What do you mean I don’t know what I’m talking about? Listen, I’ve got big news here, okay? Just because I’m a shepherd, you think you can just ignore this? David was a shepherd, you know. Lived right here in Bethlehem, and he grew up to be the greatest king we ever had.
Amos the prophet was a shepherd. Yeah. Do I know what he prophesied about? Not a clue. Past the “Thus sayeth the Lord” part, all those guys run together for me. But he heard things from God and spoke ‘em loud. That’s what matters.
Jacob and his kids—the tribes of Israel, you might have heard of them—were shepherds too. Joseph gave them land in Egypt when he was king of the world and stuff, and they took their livestock and worked as shepherds.
And then the Egyptians made them slaves. So…not the best example.
Anyway, it’s a profession with a long and noble history.
Except mostly, nothing happens.
Oh, there are the other shepherds. We light a fire and drink a little and tell true stories about things that never actually happened.
But after the stories end, there’s just darkness and quiet and plenty of time to think over everything you’ve ever been afraid of. It’s enough to make you wish for a good, old-fashioned lion attack.
On the irritating nights when the others are getting on your last nerve, you think, “No wonder Judah sold his brother into slavery. If a caravan came by right now, I’d put everyone here up for bid.”
On the boring nights, you think, “No wonder Amos talked so much about judgment. At least that livened things up a bit.”
And on the lonely nights, you think, “No wonder David wrote all those Psalms. There was no one for him to talk to but God.”
But who am I kidding? I hardly ever talk to God, even though the rabbis say I should. The rabbis shouting their Torah over the sound of the Romans tramping us down, holding us hostage in our own country. Their talk of a Messiah, a deliverer, sounds a little crazy when you can barely scrape together the money to buy taxes.
Yes, sir, the three constants in life: death, taxes, and the smell of sheep that never comes out of your clothes, no matter how much you wash.
Except last night was different. Last night, we were sitting there, watching the grass grow, waiting for something, anything to happen. And something did.
All of a sudden, right in front of our faces, BAM. An angel. A real, actual angel.
I screamed like a little girl. I dare you to say you wouldn’t do the same thing if a giant heavenly warrior appeared out of nowhere in front of you. Yeah, that’s what I thought.
The angel said, “Fear not”—thanks, I’ll get right on that—“for behold, I bring you good news of great joy that will be for all people. For unto you is born this day in the city of David, a Savior who is Christ the Lord. And this will be a sign for you: you will find a baby wrapped in swaddling cloths and lying in a manger.”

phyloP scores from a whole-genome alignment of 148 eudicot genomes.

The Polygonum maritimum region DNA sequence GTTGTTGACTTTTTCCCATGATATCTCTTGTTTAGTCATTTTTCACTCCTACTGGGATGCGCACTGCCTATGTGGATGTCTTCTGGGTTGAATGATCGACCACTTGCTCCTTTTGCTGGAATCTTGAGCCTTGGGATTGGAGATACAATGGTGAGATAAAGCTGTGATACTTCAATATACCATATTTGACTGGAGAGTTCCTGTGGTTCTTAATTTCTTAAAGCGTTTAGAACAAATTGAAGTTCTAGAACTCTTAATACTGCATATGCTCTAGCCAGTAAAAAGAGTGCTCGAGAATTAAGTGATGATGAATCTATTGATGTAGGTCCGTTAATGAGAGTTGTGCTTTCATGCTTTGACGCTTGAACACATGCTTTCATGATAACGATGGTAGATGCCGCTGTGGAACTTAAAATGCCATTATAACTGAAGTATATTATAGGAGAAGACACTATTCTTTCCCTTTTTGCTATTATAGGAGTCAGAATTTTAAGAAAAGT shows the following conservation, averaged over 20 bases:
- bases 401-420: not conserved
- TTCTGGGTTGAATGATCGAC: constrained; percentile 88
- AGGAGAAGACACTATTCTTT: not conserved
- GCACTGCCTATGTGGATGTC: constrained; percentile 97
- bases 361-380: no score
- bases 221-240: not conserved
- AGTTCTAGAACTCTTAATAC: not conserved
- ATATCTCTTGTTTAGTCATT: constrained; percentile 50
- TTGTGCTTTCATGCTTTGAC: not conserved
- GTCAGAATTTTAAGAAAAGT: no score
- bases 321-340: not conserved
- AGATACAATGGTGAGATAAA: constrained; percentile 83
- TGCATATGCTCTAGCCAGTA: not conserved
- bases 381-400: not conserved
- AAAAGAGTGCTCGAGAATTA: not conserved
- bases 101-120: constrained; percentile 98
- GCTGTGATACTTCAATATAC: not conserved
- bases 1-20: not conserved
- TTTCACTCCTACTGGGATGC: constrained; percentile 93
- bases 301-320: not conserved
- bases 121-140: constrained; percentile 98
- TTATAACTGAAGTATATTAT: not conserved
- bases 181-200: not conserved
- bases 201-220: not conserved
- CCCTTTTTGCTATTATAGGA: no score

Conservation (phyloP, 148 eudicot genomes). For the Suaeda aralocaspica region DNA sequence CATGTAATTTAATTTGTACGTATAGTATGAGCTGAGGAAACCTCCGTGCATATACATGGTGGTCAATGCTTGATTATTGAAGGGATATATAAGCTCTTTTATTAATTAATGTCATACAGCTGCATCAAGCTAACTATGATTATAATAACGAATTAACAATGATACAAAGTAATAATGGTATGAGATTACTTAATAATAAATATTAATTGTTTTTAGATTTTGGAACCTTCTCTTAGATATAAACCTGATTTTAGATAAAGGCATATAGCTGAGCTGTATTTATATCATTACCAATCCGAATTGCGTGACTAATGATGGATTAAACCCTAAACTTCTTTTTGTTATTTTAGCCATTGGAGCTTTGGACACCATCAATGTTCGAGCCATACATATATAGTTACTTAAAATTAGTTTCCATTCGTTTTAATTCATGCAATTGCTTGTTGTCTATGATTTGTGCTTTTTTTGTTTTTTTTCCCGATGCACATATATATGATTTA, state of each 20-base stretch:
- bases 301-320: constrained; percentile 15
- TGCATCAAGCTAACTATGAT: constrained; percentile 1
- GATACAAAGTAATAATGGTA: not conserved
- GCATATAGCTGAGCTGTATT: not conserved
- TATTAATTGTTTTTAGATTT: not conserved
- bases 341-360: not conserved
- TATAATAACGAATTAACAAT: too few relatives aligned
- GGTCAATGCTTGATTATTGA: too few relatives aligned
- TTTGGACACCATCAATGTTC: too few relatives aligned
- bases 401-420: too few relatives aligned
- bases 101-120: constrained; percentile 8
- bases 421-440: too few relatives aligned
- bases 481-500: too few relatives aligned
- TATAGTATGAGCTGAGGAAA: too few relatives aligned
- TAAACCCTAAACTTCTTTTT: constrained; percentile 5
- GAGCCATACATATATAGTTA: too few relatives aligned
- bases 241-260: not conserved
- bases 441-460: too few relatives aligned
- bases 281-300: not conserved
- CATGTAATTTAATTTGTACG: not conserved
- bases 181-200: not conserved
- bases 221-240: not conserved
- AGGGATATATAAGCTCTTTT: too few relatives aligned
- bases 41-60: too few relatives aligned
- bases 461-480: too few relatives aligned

And then there were more of them. Hundreds, thousands, filling the hills like a random pop-up choir and singing “Glory to God in the highest” and “Peace on earth.”
Then they were gone. And we all looked at each other for a little while. Once we double-checked that we weren’t dreaming, or drunk, or crazy—that one took a little while to settle…if you knew some of the guys, you’d understand—we went looking for the baby.
We found him in a stable near one of the inns, crammed with animals that smelled even worse than we did, so we didn’t feel too bad about crowding around. Joseph—that was the man’s name—looked like he was going to kick us out, but Mary handled everything pretty well for a new mom. Apparently the whole angel-appearing-with-a-divine-message thing was normal to them by that point.
And the baby, Jesus. For all those impressive titles the angels gave him, he didn’t look different from any other baby. Sort of. But it’s like when you hold your own first kid, and you know in your head that he’s the same red, hollering baby as any other newborn. But you look at him…and he’s beautiful. He’s special. You know it somewhere deep down in you.
This was kind of like that, only stronger. When I looked at that baby, I believed everything the angels said, and some of what the rabbis have been saying, too. That maybe God does care, after all…and this baby will be a sign for us. For all of us.
I’m no patriarch, but I’m starting something new, right here, right now. I’m no prophet, but I’ve got something from God to tell you. I’m no king, but I met one last night. And he was a scrawny little baby whose hollering could almost drown out the angel army that sang his birthday announcement.
Does that sound crazy to you? You’ve been listening to the rabbis too much…or not enough. They always said a king would come. We just got it in our heads that we knew how he’d come: sword drawn and up on a horse, light shining all around him. He’d have a king’s royal robes and a prophet’s booming voice and a patriarch’s stately beard.
But what if that was never the plan? Deliverers have to start somewhere. Why not born to a poor family stuck in a barn because tax season filled up all the inns?
If “Why not?” isn’t good enough for you, then here’s a why: because it makes a better story.
And now it’s my story, because I was there. And I’m going to tell it. The Messiah is here, and his name is Jesus, and you know who were the first people to see him? Shepherds, that’s who.